Bird of the Month October 2022: Dipper

Growing up in the south of England, I didn’t get to see my first dipper until I moved to Ireland in my late 20s. And what a bird to be missing out on! It may be small, but it has bags of character and a dapper appearance. Its lifestyle is also unique among our passerines, or songbirds. All good reasons to make the dipper my October bird of the month.

Dumpy but Dapper

European dippers are small, slightly rotund birds with an almost wren-like shape. They get their name from their habit of frequently bobbing up and down. No one is entirely sure why they bob, or dip, in this way. It may be to signal to other dippers, it might be to make them harder to see by breaking up their outline or it might be to help them see their aquatic prey better. They have short wings and a short tail which adds to the round appearance. Their brown heads and grey-black backs contrast with a white throat and breast. This white gives rise to one of their other common names, the white-throated dipper. Birds in the UK have a chestnut band below the white. All species of dipper have a conspicuous white eyelid, seen when they blink.

Dipper bird of the month white eyelid
The white eyelid can be seen on this blinking dipper

Juveniles are a dark scaly grey and have a white throat but no chestnut belly marking. The subspecies found in the north and west of Europe also lacks this chestnut band. It has a black belly instead and this feature is something to look out for as they do occasionally turn up in the UK. Unlike our subspecies, this black-bellied dipper is migratory to a certain extent. Off course birds tend to be recorded in eastern counties or Shetland in the winter.

Juvenile dipper
Juvenile dippers lack the chestnut belly band

Not Your Average Songbird

As songbirds, the five species of dipper found around the world are unique in their semi-aquatic lifestyles. They search for a large proportion of their invertebrate food in water, often walking into it from rocks in or next to fast-flowing streams. Once submerged, they use their short wings to effectively fly through the water. They also fly and land directly on the water to then dive down if feeding on larger rivers. Dippers don’t have webbed feet despite spending so much time in water, but they do have some other useful adaptations.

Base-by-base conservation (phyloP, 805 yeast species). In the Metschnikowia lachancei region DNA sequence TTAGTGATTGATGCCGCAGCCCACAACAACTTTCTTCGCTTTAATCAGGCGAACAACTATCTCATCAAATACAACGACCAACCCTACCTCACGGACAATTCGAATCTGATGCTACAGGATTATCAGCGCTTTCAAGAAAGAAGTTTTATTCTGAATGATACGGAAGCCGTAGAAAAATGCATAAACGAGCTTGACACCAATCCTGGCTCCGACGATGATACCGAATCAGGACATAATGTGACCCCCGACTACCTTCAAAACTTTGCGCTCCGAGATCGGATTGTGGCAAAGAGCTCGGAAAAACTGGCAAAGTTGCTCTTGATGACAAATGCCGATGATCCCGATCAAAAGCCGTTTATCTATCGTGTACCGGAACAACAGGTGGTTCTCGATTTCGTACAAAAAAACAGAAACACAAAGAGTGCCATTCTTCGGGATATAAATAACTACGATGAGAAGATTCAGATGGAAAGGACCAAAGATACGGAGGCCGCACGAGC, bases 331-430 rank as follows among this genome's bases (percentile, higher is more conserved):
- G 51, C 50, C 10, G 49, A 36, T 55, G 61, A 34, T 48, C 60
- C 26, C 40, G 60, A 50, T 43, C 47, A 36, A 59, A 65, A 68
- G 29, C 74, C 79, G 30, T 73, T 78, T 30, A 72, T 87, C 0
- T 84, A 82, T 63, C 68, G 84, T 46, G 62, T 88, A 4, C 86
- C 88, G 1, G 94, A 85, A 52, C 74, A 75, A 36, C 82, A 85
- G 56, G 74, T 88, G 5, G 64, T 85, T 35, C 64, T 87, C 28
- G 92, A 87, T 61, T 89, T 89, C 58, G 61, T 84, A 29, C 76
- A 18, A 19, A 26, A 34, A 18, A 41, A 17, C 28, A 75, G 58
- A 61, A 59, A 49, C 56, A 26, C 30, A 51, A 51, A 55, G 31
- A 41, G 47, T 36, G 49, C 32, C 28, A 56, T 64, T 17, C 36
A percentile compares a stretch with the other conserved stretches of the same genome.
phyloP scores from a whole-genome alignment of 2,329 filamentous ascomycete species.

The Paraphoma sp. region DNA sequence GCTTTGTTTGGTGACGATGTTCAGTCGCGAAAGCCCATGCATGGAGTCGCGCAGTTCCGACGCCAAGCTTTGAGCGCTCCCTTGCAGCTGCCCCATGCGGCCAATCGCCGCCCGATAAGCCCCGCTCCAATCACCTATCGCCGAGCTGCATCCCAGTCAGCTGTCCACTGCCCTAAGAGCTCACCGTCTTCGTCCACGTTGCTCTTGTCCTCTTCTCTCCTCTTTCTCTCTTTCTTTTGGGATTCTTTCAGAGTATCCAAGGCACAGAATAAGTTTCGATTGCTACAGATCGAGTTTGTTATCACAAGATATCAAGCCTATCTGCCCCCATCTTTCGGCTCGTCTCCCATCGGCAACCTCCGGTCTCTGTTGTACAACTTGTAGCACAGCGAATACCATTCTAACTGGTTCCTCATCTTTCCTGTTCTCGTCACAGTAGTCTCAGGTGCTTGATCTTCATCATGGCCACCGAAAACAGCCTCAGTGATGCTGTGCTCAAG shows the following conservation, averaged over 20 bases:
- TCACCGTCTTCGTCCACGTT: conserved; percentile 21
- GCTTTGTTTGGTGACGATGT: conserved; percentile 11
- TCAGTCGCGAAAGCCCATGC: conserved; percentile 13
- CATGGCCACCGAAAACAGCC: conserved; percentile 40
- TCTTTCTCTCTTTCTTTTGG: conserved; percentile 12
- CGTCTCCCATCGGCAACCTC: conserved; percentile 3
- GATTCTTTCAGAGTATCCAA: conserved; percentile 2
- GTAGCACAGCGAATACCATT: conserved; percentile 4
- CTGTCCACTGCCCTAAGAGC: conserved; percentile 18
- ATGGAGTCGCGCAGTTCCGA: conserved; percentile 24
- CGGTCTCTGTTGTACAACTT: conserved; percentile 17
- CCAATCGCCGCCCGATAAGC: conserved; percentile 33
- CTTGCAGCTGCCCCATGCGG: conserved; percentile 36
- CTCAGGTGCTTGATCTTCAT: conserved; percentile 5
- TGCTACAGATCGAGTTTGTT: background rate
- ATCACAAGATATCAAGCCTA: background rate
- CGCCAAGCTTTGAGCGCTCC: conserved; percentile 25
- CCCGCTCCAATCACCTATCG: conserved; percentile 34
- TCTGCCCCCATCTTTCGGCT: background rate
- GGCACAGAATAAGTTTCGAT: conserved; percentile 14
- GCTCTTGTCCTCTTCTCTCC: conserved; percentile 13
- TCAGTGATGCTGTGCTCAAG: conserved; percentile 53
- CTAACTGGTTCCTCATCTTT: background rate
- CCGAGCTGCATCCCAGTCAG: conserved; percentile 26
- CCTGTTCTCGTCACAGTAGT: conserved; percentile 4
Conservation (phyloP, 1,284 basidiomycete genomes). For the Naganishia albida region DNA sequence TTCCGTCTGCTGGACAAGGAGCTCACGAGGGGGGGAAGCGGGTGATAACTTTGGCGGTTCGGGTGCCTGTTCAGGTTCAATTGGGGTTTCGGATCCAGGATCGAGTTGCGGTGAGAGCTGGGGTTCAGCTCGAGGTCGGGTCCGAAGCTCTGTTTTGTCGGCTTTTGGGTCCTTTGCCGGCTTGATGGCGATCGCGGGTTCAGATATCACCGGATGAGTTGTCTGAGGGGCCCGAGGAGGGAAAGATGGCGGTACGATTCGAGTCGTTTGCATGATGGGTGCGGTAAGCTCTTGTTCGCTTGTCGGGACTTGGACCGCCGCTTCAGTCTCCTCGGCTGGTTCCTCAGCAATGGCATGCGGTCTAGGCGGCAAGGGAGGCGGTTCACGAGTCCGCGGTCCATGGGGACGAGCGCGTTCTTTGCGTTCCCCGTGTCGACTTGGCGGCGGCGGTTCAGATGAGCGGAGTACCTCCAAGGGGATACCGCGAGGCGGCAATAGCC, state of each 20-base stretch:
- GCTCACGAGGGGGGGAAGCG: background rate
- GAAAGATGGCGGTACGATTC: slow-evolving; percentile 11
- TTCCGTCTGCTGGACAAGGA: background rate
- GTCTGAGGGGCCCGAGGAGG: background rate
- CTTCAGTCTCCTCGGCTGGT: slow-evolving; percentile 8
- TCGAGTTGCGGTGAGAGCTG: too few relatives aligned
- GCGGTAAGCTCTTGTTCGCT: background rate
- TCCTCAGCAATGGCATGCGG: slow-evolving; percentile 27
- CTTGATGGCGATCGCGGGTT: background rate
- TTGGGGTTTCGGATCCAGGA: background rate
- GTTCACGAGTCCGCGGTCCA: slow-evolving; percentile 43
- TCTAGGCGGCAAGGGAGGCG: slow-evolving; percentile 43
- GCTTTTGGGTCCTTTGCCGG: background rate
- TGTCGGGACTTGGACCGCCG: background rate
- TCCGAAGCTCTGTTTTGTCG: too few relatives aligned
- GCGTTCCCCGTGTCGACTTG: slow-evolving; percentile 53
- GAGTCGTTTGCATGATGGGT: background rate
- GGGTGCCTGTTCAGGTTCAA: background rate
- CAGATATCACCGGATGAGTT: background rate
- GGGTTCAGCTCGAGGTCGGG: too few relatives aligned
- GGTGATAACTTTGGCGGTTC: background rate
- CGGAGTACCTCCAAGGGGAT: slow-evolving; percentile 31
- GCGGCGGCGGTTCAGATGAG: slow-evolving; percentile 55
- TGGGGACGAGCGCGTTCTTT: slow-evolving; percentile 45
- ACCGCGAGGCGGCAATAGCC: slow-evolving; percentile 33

This dipper is taking advantage of a weir to feed

They have dense plumage and are able to waterproof it from a large preen gland. In addition, as well as nasal flaps which stop water going up their nostrils, they have a third eyelid, known as a nictitating membrane. This helps them see clearly underwater. High levels of haemoglobin in their blood allow them to store more oxygen when they dive.

Juvenile dipper
Juvenile dippers are independent within a week or two of leaving the nest

The Norwegian name for the dipper, their national bird, is the ‘fossekall’. This means ‘call of the waterfall’, a lovely name for a bird usually found by rushing upland streams. In the UK this is its usual habitat, although you can also see it sometimes by lowland streams and rivers, including some urban areas, such as Bristol. During colder winters, if upland streams freeze, birds will move further downstream to find running water. During the breeding season the dipper builds its nest close to water, sometimes on rock ledges or under bridges. Once they leave the nest, youngsters are able to feed themselves after a week or two, leaving their parents free to start a second brood.

Mixed Fortunes for the Dipper

In conservation terms, the dipper is classed as of least concern across Europe which means that the species is still abundant. There is positive news in the UK, as well, in that dippers can now be seen in many urban centres where they had been absent for decades. This is largely a result of the end of high levels of certain pollutants entering our river systems in the former industrial heartlands of the country. As rivers like the Tees have been cleaned up and invertebrates have returned, dippers have too.

Dippers have returned to some of our towns and cities after a century or more away

However, the picture is not entirely rosy. The old pollutants of the industrial revolution have gone, but new ones have arrived. Microplastics in our water are also a potential problem for dippers in the long-term. Rural populations, though, are causing the most concern in the UK, with the BTO recording an overall decline of 30% since 1970. Causes vary depending on location but include river acidification due to pollution and the presence of intensive poultry farms adjacent to rivers such as the Wye. Run-off from these units leads to a huge increase in phosphate levels in the rivers, which in turn reduces oxygen levels, killing aquatic life. This includes the caddis fly and mayfly larvae that dippers eat. We have done so much good work cleaning up our rivers over the last few decades, but risk undoing all that work with newer practices and deregulation.

River Songster

In the UK you can see dippers in the southwest of England, north of the Midlands, in Wales and much of Scotland. It is absent from the south and southeast of England and East Anglia. Unlike that other jewel of our waterways, the kingfisher, it prefers fast-flowing, well-oxygenated streams and rivers. Although it has now returned to many urban centres, including Bristol, Sheffield and Burnley, its spiritual home is the upland stream. Places like Dovedale in Derbyshire and the Spey in Scotland give you a real sense of this little bird’s semi-aquatic lifestyle. Find a vantage point on a bridge over a suitable river and you have a good chance of being rewarded with a sighting of this incredible species. You may even be lucky enough to hear its scratchy little song over the rush of the water.

Dipper on ice
When rivers freeze, dippers will move downstream temporarily

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